Ahead of Epilepsy Awareness Week we hear from two men refusing to let the condition slow them down

THE bike ride to a local fishing spot was one the group of teenage boys had taken many times before.

Whizzing through Niddrie Mill, they sped down the street with hands off the handlebars.

"We were just doing the stupid things that boys that age do," recalls Steve McKenzie. "Next thing, I hit a kerb, went flying and smacked into a brick wall."

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It's the kind of accident that countless youngsters get up from, dust themselves down and head on their way. For Steve, however, it resulted in a couple of days in hospital – and a lifetime of epilepsy.

"I was OK at first. Then I had my first seizure.

"There followed weeks of test after test, before the hospital confirmed I had scarring to one side of my brain. It had to be the trauma of the accident that caused it."

Today, father-of-one Steve is among 40,000 Scots who rely on daily medication to control their condition and live with the ever-present threat of a seizure.

As Epilepsy Scotland prepares to highlight the challenges faced by young Scots with the condition, he is acutely aware of how seizures – frightening for witnesses and potentially dangerous for the sufferer – can impact on their lives.

For him, finding out he was epileptic at 13 – he's classed as having "grand mal" seizures which make the body jerk and cause unconsciousness – meant his teenage years were dominated by the ignorant reactions of some and his mother's well-intentioned fear that even the mildest activity could be harmful.

It was only when he was much older that he finally felt able to try the sports and activities he'd always been warned were simply too dangerous.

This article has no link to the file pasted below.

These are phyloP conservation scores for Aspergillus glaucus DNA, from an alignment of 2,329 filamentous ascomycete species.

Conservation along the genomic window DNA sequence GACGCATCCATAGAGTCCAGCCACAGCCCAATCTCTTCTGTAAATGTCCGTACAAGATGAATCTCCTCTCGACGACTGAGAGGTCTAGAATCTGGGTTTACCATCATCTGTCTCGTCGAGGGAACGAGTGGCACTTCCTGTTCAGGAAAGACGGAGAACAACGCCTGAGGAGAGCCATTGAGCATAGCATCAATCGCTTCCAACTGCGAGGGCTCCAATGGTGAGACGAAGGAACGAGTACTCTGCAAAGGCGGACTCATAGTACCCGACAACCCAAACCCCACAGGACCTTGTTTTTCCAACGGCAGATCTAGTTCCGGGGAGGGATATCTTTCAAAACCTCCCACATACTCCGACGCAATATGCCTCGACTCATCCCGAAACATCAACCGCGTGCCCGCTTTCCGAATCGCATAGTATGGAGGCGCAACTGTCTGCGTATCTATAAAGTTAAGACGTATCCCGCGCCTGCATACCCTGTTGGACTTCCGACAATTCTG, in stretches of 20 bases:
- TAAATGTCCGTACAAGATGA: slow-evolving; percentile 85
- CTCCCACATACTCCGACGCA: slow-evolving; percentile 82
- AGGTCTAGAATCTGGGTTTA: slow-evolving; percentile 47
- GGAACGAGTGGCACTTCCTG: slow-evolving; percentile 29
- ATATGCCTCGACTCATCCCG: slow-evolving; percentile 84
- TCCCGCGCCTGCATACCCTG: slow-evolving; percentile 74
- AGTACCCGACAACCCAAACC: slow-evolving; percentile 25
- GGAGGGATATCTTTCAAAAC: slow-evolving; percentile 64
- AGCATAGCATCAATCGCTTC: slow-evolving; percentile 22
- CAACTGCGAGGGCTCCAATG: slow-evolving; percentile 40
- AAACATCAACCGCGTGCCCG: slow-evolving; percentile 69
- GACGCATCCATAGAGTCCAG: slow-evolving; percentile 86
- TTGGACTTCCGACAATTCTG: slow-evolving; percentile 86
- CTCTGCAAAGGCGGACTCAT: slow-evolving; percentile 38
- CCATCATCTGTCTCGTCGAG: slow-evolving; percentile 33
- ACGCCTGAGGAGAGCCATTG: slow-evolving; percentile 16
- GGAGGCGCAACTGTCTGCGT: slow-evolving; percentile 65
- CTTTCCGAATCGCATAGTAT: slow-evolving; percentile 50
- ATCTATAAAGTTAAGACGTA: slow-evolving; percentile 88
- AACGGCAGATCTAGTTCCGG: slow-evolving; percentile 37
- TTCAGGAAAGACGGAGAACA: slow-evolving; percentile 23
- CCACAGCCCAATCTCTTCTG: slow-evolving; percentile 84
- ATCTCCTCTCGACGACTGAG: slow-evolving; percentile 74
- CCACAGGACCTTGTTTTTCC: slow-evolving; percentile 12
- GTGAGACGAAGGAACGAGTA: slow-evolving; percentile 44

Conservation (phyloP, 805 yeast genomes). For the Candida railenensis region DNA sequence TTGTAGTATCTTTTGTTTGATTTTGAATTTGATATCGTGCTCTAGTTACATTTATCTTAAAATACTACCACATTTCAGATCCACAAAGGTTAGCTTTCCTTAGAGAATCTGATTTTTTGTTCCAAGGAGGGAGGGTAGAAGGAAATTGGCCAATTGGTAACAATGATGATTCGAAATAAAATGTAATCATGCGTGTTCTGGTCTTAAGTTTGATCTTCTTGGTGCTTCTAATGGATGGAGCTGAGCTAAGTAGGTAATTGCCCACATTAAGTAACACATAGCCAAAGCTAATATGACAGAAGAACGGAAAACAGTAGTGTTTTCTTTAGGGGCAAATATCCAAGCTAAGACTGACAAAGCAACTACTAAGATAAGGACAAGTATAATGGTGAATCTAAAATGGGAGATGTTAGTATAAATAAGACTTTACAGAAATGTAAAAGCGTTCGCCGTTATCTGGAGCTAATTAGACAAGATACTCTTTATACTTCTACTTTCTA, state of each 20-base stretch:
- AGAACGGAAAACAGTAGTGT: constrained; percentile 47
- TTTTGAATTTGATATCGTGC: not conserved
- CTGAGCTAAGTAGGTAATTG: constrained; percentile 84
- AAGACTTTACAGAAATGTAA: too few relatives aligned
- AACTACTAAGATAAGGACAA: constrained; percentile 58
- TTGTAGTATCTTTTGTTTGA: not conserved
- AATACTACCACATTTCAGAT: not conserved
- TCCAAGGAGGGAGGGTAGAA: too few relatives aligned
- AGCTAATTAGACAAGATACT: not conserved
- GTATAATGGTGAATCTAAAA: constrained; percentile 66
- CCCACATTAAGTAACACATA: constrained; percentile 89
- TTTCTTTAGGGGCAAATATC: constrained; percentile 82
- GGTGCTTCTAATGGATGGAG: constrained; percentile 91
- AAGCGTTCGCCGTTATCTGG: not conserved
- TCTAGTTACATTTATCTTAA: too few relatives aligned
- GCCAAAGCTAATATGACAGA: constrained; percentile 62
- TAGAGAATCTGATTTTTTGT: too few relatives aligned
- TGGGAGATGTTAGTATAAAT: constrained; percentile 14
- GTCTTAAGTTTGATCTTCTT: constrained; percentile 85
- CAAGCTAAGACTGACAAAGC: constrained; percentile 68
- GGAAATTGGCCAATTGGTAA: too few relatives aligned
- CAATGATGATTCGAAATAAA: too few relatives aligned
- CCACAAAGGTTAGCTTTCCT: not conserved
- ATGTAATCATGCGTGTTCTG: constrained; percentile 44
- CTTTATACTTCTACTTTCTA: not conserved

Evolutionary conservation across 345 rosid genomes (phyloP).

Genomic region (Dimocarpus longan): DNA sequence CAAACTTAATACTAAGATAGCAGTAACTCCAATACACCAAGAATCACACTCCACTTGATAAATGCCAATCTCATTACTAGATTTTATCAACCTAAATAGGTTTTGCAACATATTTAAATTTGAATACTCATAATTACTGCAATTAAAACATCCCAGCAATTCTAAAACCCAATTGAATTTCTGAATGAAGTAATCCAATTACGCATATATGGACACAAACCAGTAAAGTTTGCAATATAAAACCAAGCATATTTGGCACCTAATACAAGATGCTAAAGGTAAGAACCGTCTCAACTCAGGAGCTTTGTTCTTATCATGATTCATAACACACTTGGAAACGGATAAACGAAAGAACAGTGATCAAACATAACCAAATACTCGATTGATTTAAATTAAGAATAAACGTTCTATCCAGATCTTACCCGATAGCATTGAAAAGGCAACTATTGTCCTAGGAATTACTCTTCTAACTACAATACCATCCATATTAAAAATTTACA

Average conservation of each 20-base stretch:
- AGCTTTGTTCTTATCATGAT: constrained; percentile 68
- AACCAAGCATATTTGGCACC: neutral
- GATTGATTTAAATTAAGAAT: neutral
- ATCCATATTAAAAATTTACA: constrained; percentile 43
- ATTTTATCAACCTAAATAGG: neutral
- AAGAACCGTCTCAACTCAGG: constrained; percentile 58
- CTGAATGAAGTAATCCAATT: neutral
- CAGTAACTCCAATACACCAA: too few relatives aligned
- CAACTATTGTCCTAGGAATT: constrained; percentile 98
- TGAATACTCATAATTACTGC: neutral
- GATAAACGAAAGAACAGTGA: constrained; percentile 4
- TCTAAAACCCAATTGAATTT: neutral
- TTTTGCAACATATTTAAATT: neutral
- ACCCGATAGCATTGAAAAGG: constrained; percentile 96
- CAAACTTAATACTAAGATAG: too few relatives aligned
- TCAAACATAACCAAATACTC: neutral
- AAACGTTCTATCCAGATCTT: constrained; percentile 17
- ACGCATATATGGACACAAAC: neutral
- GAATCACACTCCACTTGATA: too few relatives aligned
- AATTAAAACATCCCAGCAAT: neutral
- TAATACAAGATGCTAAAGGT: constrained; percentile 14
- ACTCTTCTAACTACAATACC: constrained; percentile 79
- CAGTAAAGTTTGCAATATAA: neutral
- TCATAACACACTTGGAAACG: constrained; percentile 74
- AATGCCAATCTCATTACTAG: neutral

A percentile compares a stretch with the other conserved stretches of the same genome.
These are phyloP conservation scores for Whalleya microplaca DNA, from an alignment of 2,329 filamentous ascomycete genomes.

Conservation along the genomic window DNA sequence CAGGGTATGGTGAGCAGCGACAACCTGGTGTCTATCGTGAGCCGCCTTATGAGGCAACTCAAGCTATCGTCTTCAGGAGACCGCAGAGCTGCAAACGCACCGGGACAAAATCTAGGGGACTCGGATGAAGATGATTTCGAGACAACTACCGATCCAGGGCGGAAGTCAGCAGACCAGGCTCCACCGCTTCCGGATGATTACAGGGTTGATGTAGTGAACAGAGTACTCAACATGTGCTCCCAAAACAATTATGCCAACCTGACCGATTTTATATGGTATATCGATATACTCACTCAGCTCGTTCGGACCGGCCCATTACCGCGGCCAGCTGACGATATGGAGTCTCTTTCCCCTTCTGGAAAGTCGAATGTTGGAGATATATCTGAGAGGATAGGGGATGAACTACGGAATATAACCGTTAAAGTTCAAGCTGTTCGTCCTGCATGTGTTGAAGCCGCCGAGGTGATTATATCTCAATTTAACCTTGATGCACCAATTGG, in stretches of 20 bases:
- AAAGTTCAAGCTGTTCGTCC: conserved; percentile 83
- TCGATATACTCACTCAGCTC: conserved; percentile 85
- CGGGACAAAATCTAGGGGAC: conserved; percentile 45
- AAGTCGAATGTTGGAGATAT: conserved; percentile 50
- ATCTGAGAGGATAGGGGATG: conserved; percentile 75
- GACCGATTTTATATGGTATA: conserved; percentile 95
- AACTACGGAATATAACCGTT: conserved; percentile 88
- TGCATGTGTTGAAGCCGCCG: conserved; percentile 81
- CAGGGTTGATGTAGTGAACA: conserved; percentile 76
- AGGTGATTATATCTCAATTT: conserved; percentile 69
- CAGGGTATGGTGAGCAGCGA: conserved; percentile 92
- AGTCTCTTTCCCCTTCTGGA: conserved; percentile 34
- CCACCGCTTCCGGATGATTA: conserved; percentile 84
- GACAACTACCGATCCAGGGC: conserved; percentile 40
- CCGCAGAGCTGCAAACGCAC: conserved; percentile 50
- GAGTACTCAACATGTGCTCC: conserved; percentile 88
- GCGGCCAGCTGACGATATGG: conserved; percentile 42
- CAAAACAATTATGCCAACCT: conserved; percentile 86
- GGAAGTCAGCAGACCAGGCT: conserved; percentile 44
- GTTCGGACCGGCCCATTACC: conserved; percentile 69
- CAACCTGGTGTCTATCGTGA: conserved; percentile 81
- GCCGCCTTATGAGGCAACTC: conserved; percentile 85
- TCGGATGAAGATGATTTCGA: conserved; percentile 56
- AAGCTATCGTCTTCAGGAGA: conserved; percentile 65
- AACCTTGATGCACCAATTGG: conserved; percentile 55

And when he did, he realised what he'd been missing.

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Today he's a fourth dan Karate black belt, one-time martial arts instructor and, having completed the recent Chris Hoy Half Marathon, now planning his first full marathon.

They are the exactly the sports which would have worried his late mother sick.

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"It's understandable, but she was incredibly protective," he recalls. "I was 18 when I said I wanted to try karate. She was against it in case I got a kick to my head. It was only when my dad told her that the whole point of karate was that I'd learn how not to get a kick that she accepted it.

"I grew up being told that because of epilepsy I couldn't do this or that. I was wrapped up in cotton wool.

"My friends would go swimming but I couldn't in case I had a seizure. Or pals would plan trips and I'd have to stay at home because mum was worried.

"At school I was 'different'," adds Steve, 42, who works as an accountant and lives in Gilmerton with wife Brenda, 37, and their daughter Stephanie, three.

"Kids pick up on that and things are said. I learned to deal with it by laughing it all off, but there were times where it was hard."